A September 14 Socialist Worker article declared, “TUC shifts left as fury at Tory cuts deepens.”
“TUC annual conference in Manchester called for coordinated industrial action against the cuts. And, importantly, it has called a national demonstration for next March”, it declared.
“Union leader after union leader dubbed the government’s planned cuts ‘obscene’, ‘reckless’ and ‘lunacy’, pledging the ‘fight of our lives’ against a ‘demolition government,’” reported the SWP.
The Socialist Party’s account of the TUC was just as unabashed in its servility to the left-talking bureaucrats. It is supporting an October 23 indoor rally being held by several trade unions at Congress House, the headquarters of the TUC, and is calling for a lobby of the TUC that day by “all trade unionists” to demand “the immediate organisation of a national demonstration”.
“Failure by the TUC to respond to this pressure must then lead to the NSSN [National Shop Stewards Network] together with the left trade unions calling the demonstration themselves”, it continues.
The SP knows only too well that the union bureaucracy will not countenance any concerted or serious action against the government, admitting that TUC General Secretary Brendan Barber had, at the Congress, “ruled out immediate measures of a ‘general strike character’.” Hence its attempts to boost the credibility of the “left wing” of the union apparatus.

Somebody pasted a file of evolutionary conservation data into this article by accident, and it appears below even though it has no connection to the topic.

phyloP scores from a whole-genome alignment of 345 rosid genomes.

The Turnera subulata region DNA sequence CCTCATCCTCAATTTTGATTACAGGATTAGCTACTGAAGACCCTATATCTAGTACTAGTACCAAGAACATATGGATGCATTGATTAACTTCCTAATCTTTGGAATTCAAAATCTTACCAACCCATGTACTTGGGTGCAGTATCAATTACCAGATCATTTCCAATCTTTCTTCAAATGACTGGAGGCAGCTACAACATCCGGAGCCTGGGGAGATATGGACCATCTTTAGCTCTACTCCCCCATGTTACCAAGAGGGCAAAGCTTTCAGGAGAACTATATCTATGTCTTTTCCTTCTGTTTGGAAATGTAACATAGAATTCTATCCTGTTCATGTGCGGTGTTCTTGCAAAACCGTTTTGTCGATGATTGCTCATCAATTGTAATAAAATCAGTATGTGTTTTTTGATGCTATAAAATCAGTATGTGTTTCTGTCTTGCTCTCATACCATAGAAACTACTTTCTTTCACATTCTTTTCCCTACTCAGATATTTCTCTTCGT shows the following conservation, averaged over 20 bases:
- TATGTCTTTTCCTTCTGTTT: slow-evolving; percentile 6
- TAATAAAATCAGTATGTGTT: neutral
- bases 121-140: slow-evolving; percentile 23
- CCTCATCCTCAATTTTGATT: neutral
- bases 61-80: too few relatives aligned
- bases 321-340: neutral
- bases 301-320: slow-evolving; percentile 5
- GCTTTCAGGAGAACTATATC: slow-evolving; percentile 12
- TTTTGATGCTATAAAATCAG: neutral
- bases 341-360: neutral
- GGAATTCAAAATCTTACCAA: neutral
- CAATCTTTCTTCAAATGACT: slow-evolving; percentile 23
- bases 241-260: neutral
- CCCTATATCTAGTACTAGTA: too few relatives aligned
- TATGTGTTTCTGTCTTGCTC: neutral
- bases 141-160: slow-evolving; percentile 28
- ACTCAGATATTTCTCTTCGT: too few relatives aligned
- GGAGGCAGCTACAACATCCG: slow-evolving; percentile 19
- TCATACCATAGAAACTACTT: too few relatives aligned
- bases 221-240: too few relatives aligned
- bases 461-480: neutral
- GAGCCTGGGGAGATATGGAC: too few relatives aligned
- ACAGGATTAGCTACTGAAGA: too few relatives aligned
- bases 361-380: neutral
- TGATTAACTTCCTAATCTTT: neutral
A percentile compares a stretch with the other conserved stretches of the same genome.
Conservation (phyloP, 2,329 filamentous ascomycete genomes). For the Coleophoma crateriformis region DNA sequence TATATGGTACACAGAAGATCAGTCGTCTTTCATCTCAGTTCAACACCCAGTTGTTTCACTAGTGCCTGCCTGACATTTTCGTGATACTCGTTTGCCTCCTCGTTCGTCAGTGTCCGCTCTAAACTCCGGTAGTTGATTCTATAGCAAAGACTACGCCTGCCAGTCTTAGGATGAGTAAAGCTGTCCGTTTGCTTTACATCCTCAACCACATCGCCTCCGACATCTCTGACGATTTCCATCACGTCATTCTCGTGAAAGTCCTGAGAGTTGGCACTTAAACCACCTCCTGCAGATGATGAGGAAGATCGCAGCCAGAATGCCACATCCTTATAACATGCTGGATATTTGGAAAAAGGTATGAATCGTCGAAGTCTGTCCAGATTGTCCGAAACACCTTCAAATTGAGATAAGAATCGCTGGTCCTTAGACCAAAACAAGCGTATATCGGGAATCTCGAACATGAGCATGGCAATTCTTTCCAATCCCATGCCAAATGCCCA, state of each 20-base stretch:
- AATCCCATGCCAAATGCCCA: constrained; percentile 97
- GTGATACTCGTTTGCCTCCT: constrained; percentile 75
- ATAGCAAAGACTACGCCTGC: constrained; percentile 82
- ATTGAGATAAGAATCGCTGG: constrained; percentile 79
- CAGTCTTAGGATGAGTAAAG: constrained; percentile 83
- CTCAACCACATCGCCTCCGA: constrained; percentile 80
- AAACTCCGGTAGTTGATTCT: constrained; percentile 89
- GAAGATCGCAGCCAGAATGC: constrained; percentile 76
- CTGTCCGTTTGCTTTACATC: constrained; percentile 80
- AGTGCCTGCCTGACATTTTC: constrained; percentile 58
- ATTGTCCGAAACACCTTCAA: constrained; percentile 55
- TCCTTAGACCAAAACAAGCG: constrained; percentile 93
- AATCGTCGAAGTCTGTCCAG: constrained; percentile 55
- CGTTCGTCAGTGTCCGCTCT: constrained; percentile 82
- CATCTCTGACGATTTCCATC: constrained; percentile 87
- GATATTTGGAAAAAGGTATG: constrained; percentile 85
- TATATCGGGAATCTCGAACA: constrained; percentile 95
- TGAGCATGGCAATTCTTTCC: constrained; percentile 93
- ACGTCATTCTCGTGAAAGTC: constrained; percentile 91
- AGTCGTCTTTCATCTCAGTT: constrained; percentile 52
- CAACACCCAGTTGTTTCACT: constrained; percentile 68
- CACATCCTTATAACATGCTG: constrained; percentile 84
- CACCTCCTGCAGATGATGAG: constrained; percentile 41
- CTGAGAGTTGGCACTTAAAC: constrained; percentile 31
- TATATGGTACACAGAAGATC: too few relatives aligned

The SP concludes with a pledge of loyalty to the bureaucracy, stating that the NSSN, “seeks not to replace the official trade unions but acts as a lever to force them into action at the base of the unions. Decisive action organised from below and above by the unions can defeat this government.”
This statement encapsulates the role of all the fake left groups as the last line of defence for the entire trade union bureaucracy. To the extent they call for rank-and-file action, it is always limited to pressurising the existing leadership of the trade unions—hence their talk of combined pressure “from below and above”.
This is not simply the product of an incorrect appraisal of the trade unions, or even the “lefts”. The evasions and outright lies of the ex-left groups—their unswerving loyalty to the “official trade unions”—is motivated by more prosaic, selfish considerations.
Today the members of these organisations themselves constitute a large part of the union hierarchy, at both a national and local level. Many unions, particularly in the public sector, have a significant layer of ex-radicals in the highest reaches of their leadership.
The Public and Commercial Services union executive includes SWP members and is headed by Mark Serwotka, a former member of the Alliance for Workers Liberty.